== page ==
I feel I must, in the light of the devastation caused by Hurricane Tomas,clarify that none of us took the potential threat of the impending storm...well...lightly. We shared with each other what precautions we had taken, for the hurricane outside as well as the storm that might rage inside the house should we be gone for too long. Each of us proudly held up our torches and radios.I did think it odd that we each had our own and whetherleaving it for those in the house to use would have been a better idea. We shared stories from previous natural disasters. Eager to get involved, as one of the youngest of the MHHAT (sadly we had now begun to use acronyms), I shared my experience during the tsunami alert of 2006.
I was a final year student at the Pacific Theological College and my family was the first in the college to learn of the tsunami alert. According to my calculations the tsunami was going to hit in either 15minutes, one hour and 15 minutes, or had in fact already hit. As student body president, I informed the college principal of the situation and said that I would help in the evacuation. My family began preparations. I dashed around and woke up my fellow students and lecturers asking them to come to the community hall for an emergency meeting. By this stage the first 15 minutes were up so we were either dead or had another hour. I popped my head into my flat to find my wife trying to fit five packs of diapers, baby formula,clothes, toys and essentials into two bags, while my mother was tidying the house and putting things out of reach of the water. After a brief (in Pacific/Fiji Time) meeting we began to evacuate. I went to move my family so that I could concentrate on evacuating the rest of my family to find my mother making a cup of tea, in case she couldn’t get a decent “cuppa” for a few days. The first family to hear the news of the impending disaster were one of the last to leave the college,lightly packed with two suitcases and a duffle bag full of only baby things.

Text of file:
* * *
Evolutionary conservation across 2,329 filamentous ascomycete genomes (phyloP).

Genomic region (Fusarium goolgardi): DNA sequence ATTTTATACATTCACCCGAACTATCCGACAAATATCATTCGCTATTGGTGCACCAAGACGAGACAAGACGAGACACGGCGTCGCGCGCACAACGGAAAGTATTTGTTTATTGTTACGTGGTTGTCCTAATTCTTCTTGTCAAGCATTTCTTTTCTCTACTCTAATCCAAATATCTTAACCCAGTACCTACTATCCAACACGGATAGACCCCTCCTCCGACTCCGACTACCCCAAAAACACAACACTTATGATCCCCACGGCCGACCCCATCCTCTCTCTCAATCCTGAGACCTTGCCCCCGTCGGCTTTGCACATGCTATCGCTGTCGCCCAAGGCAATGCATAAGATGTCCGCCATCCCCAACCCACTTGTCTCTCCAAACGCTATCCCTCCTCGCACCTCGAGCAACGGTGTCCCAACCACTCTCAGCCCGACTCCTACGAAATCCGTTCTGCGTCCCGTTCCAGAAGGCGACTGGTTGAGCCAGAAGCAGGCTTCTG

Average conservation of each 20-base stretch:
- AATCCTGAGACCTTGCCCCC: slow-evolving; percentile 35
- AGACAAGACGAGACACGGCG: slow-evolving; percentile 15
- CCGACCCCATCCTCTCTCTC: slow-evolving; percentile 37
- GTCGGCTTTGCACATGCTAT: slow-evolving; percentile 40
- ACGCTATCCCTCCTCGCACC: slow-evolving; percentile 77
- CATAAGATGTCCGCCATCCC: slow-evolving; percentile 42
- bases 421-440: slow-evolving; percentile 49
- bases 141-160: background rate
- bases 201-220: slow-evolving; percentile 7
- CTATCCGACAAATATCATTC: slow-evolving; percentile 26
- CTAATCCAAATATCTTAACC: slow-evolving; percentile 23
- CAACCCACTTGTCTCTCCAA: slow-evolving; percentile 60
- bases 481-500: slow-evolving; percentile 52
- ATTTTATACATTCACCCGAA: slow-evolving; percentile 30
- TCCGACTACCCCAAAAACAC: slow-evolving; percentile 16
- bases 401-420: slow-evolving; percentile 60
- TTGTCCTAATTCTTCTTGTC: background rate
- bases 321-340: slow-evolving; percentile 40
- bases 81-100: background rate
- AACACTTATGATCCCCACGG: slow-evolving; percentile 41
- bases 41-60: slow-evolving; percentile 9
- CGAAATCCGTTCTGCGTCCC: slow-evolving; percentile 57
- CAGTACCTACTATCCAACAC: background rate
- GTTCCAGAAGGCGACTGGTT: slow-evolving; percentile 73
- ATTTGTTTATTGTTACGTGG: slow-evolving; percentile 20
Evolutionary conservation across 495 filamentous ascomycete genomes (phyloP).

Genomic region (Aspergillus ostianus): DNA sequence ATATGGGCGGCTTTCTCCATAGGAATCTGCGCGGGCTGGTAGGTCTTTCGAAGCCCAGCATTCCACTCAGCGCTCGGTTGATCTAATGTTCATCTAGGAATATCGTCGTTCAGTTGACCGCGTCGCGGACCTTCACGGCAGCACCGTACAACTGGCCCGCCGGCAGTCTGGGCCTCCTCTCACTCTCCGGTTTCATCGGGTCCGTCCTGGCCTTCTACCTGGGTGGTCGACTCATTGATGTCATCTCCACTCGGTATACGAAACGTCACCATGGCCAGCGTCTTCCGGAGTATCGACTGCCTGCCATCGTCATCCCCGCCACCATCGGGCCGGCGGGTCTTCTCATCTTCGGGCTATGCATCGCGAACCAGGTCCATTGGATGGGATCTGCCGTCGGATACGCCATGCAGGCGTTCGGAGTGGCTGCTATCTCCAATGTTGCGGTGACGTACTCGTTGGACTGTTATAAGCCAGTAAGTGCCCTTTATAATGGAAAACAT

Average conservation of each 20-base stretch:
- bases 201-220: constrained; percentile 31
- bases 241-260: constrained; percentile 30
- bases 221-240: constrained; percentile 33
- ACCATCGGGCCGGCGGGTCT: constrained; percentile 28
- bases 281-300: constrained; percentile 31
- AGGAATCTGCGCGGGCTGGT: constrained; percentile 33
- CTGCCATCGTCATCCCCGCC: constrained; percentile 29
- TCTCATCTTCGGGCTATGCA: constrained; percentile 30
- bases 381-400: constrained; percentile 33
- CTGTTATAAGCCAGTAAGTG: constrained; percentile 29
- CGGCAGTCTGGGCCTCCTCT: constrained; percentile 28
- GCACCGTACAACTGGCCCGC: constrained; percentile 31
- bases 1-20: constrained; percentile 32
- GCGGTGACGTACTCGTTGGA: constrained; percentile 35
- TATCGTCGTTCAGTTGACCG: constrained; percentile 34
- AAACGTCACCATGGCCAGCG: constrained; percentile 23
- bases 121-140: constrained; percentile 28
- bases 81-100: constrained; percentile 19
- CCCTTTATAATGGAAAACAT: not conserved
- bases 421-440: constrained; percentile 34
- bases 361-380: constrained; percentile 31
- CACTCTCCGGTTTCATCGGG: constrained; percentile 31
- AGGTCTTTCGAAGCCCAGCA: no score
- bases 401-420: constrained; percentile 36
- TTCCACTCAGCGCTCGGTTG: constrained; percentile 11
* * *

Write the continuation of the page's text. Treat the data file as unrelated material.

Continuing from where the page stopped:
So that was the tsunami story. As for “tsunamu,” I find it just the right description for those giant two-legged mosquitoes (namu) that appear late into the evening’s session, drink your kava or (fit appropriate beverage here), choke your chaser, your cigarettes and then ask you to drop them home after. I find a sermon and a long prayer helps get rid of all but the most determined of them.Happy Easter and have a safe month!
A sunbaked, self-confessed Jesus-freak, Padre James Bhagwan spends his time between doing laps in the pool, lecturing at Davuilevu Theological College, preaching at Dudley Methodist Church, playing with his children and driving his